There are many differences between the wide variety of species of different taxonomic groups which are housed in zoos, wildlife centers, research facilities and as companion animals in people's homes. Geographical area, the weather, and the type and quality of indoor and outdoor housing, affects animal welfare. Most human beings are active during the day, while many species of animals housed in captivity are active at dawn, dusk, or during the night. What are these animals doing at night? Data collection is often done during the hours in which humans are most comfortable being awake, so we know little about night-time habits. It is critical that we monitor animal behaviour throughout the day, for example to ensure we are providing animals with comfort (physical and psychological) while resting and sleeping. We know that good sleep is vital for good wellbeing.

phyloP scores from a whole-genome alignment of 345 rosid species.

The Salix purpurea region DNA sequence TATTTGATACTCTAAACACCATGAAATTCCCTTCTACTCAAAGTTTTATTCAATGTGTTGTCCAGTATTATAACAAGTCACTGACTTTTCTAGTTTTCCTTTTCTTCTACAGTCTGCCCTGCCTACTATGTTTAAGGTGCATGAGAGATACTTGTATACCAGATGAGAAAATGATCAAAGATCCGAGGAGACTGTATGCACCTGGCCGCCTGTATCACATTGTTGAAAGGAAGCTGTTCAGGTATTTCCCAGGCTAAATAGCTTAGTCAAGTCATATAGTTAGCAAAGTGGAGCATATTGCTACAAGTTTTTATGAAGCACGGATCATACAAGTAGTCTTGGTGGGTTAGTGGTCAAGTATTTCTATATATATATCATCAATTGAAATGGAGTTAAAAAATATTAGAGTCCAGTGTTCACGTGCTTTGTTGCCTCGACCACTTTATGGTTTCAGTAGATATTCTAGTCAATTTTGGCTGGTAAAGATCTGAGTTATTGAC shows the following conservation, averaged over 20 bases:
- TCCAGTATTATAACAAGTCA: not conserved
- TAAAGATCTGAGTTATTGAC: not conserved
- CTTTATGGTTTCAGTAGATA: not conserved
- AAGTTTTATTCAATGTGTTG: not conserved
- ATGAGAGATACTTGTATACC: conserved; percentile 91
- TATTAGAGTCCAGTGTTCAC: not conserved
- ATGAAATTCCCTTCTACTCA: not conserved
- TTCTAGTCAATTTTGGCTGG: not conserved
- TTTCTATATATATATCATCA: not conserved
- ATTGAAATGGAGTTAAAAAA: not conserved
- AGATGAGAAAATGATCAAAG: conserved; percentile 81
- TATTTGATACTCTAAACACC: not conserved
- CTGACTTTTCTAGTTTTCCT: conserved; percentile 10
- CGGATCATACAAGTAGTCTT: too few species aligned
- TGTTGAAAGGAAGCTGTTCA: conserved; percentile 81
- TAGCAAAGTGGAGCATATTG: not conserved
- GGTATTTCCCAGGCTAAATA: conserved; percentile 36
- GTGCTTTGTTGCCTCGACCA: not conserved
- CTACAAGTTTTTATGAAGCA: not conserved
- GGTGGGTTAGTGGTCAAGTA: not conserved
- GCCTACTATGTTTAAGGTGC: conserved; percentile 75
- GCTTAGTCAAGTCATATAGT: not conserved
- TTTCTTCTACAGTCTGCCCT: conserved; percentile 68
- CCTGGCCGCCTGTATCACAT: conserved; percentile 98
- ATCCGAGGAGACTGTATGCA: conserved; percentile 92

How do we ensure the best quality of care, with choice and control for animals over a 24/7 period if human working hours are often only 8 hours out of 24? What do animals do when human beings are not around – for some it may improve their welfare, but for others careful monitoring and provision of resources may be better for them. There are many questions and opportunities that need answering with regards to day and night experiences of animals in captivity.